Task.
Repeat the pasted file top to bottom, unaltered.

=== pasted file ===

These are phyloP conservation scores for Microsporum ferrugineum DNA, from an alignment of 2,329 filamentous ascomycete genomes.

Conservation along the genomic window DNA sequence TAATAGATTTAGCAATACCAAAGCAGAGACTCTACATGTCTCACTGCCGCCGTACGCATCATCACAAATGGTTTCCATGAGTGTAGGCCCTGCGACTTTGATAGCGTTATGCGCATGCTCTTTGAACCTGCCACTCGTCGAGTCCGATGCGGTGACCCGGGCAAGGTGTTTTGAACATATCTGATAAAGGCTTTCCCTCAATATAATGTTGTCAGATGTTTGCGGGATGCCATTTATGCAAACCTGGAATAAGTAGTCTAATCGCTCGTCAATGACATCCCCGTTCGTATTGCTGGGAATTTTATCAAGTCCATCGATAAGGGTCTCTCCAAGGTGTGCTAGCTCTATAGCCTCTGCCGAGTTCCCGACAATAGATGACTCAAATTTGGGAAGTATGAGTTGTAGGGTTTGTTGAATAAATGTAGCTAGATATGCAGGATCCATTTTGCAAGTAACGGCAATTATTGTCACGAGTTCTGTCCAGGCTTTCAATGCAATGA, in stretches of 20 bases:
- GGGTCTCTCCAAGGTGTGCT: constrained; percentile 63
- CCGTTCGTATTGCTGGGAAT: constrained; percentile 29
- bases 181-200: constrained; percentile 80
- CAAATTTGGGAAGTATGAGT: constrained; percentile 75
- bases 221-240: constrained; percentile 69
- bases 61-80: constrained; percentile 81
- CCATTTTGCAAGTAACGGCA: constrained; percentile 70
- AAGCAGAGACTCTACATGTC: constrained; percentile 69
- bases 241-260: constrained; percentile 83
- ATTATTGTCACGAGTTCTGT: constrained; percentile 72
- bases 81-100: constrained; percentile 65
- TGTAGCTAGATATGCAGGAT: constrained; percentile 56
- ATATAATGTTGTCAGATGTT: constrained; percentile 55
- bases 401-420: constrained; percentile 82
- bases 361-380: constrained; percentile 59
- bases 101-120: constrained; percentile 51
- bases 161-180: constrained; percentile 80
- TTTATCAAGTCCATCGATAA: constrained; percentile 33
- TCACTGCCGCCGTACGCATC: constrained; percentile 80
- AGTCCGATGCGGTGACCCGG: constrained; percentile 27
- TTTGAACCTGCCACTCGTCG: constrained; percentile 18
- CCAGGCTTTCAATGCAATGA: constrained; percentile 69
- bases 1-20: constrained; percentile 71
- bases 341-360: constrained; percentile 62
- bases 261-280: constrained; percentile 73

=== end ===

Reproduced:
These are phyloP conservation scores for Microsporum ferrugineum DNA, from an alignment of 2,329 filamentous ascomycete genomes.

Conservation along the genomic window DNA sequence TAATAGATTTAGCAATACCAAAGCAGAGACTCTACATGTCTCACTGCCGCCGTACGCATCATCACAAATGGTTTCCATGAGTGTAGGCCCTGCGACTTTGATAGCGTTATGCGCATGCTCTTTGAACCTGCCACTCGTCGAGTCCGATGCGGTGACCCGGGCAAGGTGTTTTGAACATATCTGATAAAGGCTTTCCCTCAATATAATGTTGTCAGATGTTTGCGGGATGCCATTTATGCAAACCTGGAATAAGTAGTCTAATCGCTCGTCAATGACATCCCCGTTCGTATTGCTGGGAATTTTATCAAGTCCATCGATAAGGGTCTCTCCAAGGTGTGCTAGCTCTATAGCCTCTGCCGAGTTCCCGACAATAGATGACTCAAATTTGGGAAGTATGAGTTGTAGGGTTTGTTGAATAAATGTAGCTAGATATGCAGGATCCATTTTGCAAGTAACGGCAATTATTGTCACGAGTTCTGTCCAGGCTTTCAATGCAATGA, in stretches of 20 bases:
- GGGTCTCTCCAAGGTGTGCT: constrained; percentile 63
- CCGTTCGTATTGCTGGGAAT: constrained; percentile 29
- bases 181-200: constrained; percentile 80
- CAAATTTGGGAAGTATGAGT: constrained; percentile 75
- bases 221-240: constrained; percentile 69
- bases 61-80: constrained; percentile 81
- CCATTTTGCAAGTAACGGCA: constrained; percentile 70
- AAGCAGAGACTCTACATGTC: constrained; percentile 69
- bases 241-260: constrained; percentile 83
- ATTATTGTCACGAGTTCTGT: constrained; percentile 72
- bases 81-100: constrained; percentile 65
- TGTAGCTAGATATGCAGGAT: constrained; percentile 56
- ATATAATGTTGTCAGATGTT: constrained; percentile 55
- bases 401-420: constrained; percentile 82
- bases 361-380: constrained; percentile 59
- bases 101-120: constrained; percentile 51
- bases 161-180: constrained; percentile 80
- TTTATCAAGTCCATCGATAA: constrained; percentile 33
- TCACTGCCGCCGTACGCATC: constrained; percentile 80
- AGTCCGATGCGGTGACCCGG: constrained; percentile 27
- TTTGAACCTGCCACTCGTCG: constrained; percentile 18
- CCAGGCTTTCAATGCAATGA: constrained; percentile 69
- bases 1-20: constrained; percentile 71
- bases 341-360: constrained; percentile 62
- bases 261-280: constrained; percentile 73